On Thursday evening, Prime Minister Scott Morrison gave a snap press conference in which his Government announced a significant change to Australia's COVID-19 vaccine rollout plan.
Based on advice from The Australian Technical Advisory Group on Immunisation, it's now recommended that Australian's under the age of 50 receive the Pfizer vaccine.
The change comes in the wake of a small number of global reports of blood clotting among recipients of the AstraZeneca vaccine — which is currently the only other COVID-19 jab approved for use in Australia.
So what's the risk posed by the AstraZeneca vaccine, and how will the new recommendation affect Australia's vaccine rollout? Let's take a look.
OK. So, what's changing exactly?
The Government has issued three new recommendations based on advice provided by The Australian Technical Advisory Group on Immunisation (a group of experts on vaccines, epidemiology and vaccination programmes):
- Pfizer is preferred over AstraZeneca COVID-19 vaccine in adults aged under 50 years;
- The AstraZeneca vaccine should only be given as a first dose to adults under the age of 50 where the benefit clearly outweighs the risk for that individual;
- People who have had their first dose of COVID-19 Vaccine AstraZeneca without any serious adverse effects can be given their second dose.
"It's a rare event, but it is serious"— Sunrise (@sunriseon7) April 8, 2021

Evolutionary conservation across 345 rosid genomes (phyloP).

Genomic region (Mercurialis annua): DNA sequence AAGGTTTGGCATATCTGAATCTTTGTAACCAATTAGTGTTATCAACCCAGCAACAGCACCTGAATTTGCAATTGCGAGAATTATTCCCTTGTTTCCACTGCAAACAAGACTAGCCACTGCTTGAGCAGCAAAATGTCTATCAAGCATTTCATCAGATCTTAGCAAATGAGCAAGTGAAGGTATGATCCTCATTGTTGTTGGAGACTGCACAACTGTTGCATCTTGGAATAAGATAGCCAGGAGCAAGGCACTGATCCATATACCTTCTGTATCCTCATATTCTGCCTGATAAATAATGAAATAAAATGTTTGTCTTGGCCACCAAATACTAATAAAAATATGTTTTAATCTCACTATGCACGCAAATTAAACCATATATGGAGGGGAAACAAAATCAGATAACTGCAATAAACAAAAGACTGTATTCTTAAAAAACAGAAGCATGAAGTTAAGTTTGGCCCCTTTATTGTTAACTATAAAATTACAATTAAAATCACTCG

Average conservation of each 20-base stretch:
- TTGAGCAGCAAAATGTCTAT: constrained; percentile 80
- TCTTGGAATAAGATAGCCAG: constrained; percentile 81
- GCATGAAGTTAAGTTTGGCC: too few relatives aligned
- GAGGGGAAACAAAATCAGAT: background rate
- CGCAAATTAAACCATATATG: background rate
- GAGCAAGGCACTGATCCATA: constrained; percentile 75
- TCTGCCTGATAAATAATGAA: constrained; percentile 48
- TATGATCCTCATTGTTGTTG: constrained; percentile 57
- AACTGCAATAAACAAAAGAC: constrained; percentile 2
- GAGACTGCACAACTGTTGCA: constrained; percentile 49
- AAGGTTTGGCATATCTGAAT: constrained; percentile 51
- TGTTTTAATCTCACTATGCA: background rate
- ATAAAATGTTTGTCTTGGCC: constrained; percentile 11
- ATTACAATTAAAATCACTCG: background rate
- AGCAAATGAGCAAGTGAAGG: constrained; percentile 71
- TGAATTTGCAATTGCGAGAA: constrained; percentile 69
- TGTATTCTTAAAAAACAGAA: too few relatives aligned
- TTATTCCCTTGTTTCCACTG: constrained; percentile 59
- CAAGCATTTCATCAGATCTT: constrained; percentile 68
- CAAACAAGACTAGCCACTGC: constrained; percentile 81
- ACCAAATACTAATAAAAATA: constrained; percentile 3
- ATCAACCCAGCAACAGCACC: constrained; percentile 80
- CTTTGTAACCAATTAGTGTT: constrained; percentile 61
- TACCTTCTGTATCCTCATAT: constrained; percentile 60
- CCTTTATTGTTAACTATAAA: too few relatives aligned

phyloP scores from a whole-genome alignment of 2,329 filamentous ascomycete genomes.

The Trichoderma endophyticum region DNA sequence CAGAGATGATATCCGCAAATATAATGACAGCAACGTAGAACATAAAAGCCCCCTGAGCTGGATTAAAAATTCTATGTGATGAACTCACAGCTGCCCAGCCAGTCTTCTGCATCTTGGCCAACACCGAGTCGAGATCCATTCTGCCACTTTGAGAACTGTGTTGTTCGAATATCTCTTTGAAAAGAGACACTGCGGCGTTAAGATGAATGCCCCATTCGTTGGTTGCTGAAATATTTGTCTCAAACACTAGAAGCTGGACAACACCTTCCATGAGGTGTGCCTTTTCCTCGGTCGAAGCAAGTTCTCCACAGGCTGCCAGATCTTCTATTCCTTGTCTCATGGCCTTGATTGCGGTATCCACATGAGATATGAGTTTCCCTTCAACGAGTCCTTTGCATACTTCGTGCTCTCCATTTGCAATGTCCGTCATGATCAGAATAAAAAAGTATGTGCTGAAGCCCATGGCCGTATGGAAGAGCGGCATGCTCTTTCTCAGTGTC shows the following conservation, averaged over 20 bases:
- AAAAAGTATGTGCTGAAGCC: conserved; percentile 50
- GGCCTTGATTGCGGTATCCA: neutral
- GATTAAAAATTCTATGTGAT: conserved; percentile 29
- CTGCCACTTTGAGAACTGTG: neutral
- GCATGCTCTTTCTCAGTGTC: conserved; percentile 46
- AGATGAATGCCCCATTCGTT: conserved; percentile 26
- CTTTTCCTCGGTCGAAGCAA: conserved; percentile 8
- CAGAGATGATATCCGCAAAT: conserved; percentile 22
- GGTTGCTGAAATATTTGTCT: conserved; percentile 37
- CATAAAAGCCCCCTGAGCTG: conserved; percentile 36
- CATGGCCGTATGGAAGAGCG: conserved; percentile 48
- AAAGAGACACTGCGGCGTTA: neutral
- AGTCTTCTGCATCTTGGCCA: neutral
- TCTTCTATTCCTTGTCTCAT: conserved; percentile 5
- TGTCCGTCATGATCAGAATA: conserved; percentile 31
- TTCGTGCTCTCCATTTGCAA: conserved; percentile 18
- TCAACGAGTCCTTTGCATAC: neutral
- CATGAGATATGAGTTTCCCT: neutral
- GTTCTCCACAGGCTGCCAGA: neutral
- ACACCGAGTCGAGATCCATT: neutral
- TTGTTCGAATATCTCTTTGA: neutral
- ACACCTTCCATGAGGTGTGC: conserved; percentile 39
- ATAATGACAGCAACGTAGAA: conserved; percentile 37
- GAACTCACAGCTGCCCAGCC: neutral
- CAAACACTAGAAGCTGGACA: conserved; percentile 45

Chief Medical Officer Professor Paul Kelly on the government's decision to axe the AstraZeneca vaccine for Australians aged under 50 due to blood clot fears. pic.twitter.com/x2cGTEqOMF
The Prime Minister stressed that these are recommendations for vaccine providers and patients, not mandates. And he encouraged people to discuss the issue further with their doctor.
Why is the AstraZeneca vaccine no longer preferred for younger Australians?
There have been a small number of reports around the world of blood clots occurring among recipients of the AstraZeneca vaccine, including one man who was hospitalised in Melbourne.
These clots can be fatal in up to 25 per cent of people who develop them. Nineteen vaccine recipients in the United Kingdom, for example, have died.
There is still no conclusive evidence that the vaccine is directly causing the clots (as opposed to other underlying factors). But as an extreme precaution, several countries have adapted their vaccine rollouts to favour other jabs for those apparently most at risk.
Australia has now followed suit.